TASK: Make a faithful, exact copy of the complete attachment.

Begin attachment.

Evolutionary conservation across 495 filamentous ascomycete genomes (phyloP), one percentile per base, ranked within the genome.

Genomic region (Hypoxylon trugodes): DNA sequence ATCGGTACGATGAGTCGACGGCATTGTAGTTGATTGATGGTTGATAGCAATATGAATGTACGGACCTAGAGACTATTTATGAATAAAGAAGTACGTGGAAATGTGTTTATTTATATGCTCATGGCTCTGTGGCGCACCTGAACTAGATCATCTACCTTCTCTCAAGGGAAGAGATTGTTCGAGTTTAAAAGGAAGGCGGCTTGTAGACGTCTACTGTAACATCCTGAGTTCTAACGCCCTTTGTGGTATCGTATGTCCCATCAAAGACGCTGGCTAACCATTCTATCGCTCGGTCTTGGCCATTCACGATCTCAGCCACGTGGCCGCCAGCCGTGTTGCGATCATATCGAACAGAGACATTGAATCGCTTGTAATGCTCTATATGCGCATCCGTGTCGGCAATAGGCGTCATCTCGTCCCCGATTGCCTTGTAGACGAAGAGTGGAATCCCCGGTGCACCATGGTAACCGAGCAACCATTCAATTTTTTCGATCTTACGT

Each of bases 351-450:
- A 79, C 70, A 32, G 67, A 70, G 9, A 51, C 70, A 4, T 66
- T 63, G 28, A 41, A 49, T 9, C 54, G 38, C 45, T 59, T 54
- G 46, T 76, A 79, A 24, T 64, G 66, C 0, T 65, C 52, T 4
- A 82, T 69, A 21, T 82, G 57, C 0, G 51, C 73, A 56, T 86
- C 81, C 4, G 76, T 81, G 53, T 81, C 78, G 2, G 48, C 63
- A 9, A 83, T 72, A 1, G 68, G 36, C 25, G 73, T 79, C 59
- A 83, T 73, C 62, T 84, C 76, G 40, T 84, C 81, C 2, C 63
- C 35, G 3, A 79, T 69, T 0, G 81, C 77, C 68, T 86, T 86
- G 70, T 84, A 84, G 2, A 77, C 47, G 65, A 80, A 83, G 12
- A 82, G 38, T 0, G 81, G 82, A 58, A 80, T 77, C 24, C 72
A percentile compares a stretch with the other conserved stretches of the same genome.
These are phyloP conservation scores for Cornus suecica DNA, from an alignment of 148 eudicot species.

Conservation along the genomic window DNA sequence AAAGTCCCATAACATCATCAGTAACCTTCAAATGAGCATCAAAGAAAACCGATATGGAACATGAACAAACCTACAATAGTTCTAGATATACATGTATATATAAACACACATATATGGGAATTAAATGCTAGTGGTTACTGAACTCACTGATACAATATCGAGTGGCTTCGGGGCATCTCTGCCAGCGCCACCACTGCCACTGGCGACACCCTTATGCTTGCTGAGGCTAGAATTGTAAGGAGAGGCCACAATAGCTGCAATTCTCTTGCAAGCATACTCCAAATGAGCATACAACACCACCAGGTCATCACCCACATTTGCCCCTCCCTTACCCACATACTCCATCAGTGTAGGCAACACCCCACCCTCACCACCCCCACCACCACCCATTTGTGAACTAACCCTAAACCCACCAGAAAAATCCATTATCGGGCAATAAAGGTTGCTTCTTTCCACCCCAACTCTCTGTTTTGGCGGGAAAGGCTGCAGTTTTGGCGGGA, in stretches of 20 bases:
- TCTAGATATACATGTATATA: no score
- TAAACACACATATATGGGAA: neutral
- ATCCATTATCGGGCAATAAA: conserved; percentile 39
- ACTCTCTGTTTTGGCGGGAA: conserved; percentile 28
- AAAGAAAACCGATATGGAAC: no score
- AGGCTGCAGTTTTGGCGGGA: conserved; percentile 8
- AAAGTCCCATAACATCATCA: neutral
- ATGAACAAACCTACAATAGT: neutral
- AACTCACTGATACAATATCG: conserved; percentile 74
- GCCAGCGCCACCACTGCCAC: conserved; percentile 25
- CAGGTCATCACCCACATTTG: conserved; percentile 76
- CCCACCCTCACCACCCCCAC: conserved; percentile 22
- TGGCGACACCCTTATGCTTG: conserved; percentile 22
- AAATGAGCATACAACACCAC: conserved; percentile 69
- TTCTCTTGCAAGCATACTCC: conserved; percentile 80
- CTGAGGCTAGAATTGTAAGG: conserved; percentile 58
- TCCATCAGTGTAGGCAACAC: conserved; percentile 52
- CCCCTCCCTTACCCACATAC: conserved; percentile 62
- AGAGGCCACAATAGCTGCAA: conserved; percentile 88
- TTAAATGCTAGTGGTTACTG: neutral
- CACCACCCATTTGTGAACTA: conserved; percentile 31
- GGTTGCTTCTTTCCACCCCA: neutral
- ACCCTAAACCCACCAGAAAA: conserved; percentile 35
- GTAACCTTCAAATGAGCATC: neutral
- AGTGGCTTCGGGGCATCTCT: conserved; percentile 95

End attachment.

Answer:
Evolutionary conservation across 495 filamentous ascomycete genomes (phyloP), one percentile per base, ranked within the genome.

Genomic region (Hypoxylon trugodes): DNA sequence ATCGGTACGATGAGTCGACGGCATTGTAGTTGATTGATGGTTGATAGCAATATGAATGTACGGACCTAGAGACTATTTATGAATAAAGAAGTACGTGGAAATGTGTTTATTTATATGCTCATGGCTCTGTGGCGCACCTGAACTAGATCATCTACCTTCTCTCAAGGGAAGAGATTGTTCGAGTTTAAAAGGAAGGCGGCTTGTAGACGTCTACTGTAACATCCTGAGTTCTAACGCCCTTTGTGGTATCGTATGTCCCATCAAAGACGCTGGCTAACCATTCTATCGCTCGGTCTTGGCCATTCACGATCTCAGCCACGTGGCCGCCAGCCGTGTTGCGATCATATCGAACAGAGACATTGAATCGCTTGTAATGCTCTATATGCGCATCCGTGTCGGCAATAGGCGTCATCTCGTCCCCGATTGCCTTGTAGACGAAGAGTGGAATCCCCGGTGCACCATGGTAACCGAGCAACCATTCAATTTTTTCGATCTTACGT

Each of bases 351-450:
- A 79, C 70, A 32, G 67, A 70, G 9, A 51, C 70, A 4, T 66
- T 63, G 28, A 41, A 49, T 9, C 54, G 38, C 45, T 59, T 54
- G 46, T 76, A 79, A 24, T 64, G 66, C 0, T 65, C 52, T 4
- A 82, T 69, A 21, T 82, G 57, C 0, G 51, C 73, A 56, T 86
- C 81, C 4, G 76, T 81, G 53, T 81, C 78, G 2, G 48, C 63
- A 9, A 83, T 72, A 1, G 68, G 36, C 25, G 73, T 79, C 59
- A 83, T 73, C 62, T 84, C 76, G 40, T 84, C 81, C 2, C 63
- C 35, G 3, A 79, T 69, T 0, G 81, C 77, C 68, T 86, T 86
- G 70, T 84, A 84, G 2, A 77, C 47, G 65, A 80, A 83, G 12
- A 82, G 38, T 0, G 81, G 82, A 58, A 80, T 77, C 24, C 72
A percentile compares a stretch with the other conserved stretches of the same genome.
These are phyloP conservation scores for Cornus suecica DNA, from an alignment of 148 eudicot species.

Conservation along the genomic window DNA sequence AAAGTCCCATAACATCATCAGTAACCTTCAAATGAGCATCAAAGAAAACCGATATGGAACATGAACAAACCTACAATAGTTCTAGATATACATGTATATATAAACACACATATATGGGAATTAAATGCTAGTGGTTACTGAACTCACTGATACAATATCGAGTGGCTTCGGGGCATCTCTGCCAGCGCCACCACTGCCACTGGCGACACCCTTATGCTTGCTGAGGCTAGAATTGTAAGGAGAGGCCACAATAGCTGCAATTCTCTTGCAAGCATACTCCAAATGAGCATACAACACCACCAGGTCATCACCCACATTTGCCCCTCCCTTACCCACATACTCCATCAGTGTAGGCAACACCCCACCCTCACCACCCCCACCACCACCCATTTGTGAACTAACCCTAAACCCACCAGAAAAATCCATTATCGGGCAATAAAGGTTGCTTCTTTCCACCCCAACTCTCTGTTTTGGCGGGAAAGGCTGCAGTTTTGGCGGGA, in stretches of 20 bases:
- TCTAGATATACATGTATATA: no score
- TAAACACACATATATGGGAA: neutral
- ATCCATTATCGGGCAATAAA: conserved; percentile 39
- ACTCTCTGTTTTGGCGGGAA: conserved; percentile 28
- AAAGAAAACCGATATGGAAC: no score
- AGGCTGCAGTTTTGGCGGGA: conserved; percentile 8
- AAAGTCCCATAACATCATCA: neutral
- ATGAACAAACCTACAATAGT: neutral
- AACTCACTGATACAATATCG: conserved; percentile 74
- GCCAGCGCCACCACTGCCAC: conserved; percentile 25
- CAGGTCATCACCCACATTTG: conserved; percentile 76
- CCCACCCTCACCACCCCCAC: conserved; percentile 22
- TGGCGACACCCTTATGCTTG: conserved; percentile 22
- AAATGAGCATACAACACCAC: conserved; percentile 69
- TTCTCTTGCAAGCATACTCC: conserved; percentile 80
- CTGAGGCTAGAATTGTAAGG: conserved; percentile 58
- TCCATCAGTGTAGGCAACAC: conserved; percentile 52
- CCCCTCCCTTACCCACATAC: conserved; percentile 62
- AGAGGCCACAATAGCTGCAA: conserved; percentile 88
- TTAAATGCTAGTGGTTACTG: neutral
- CACCACCCATTTGTGAACTA: conserved; percentile 31
- GGTTGCTTCTTTCCACCCCA: neutral
- ACCCTAAACCCACCAGAAAA: conserved; percentile 35
- GTAACCTTCAAATGAGCATC: neutral
- AGTGGCTTCGGGGCATCTCT: conserved; percentile 95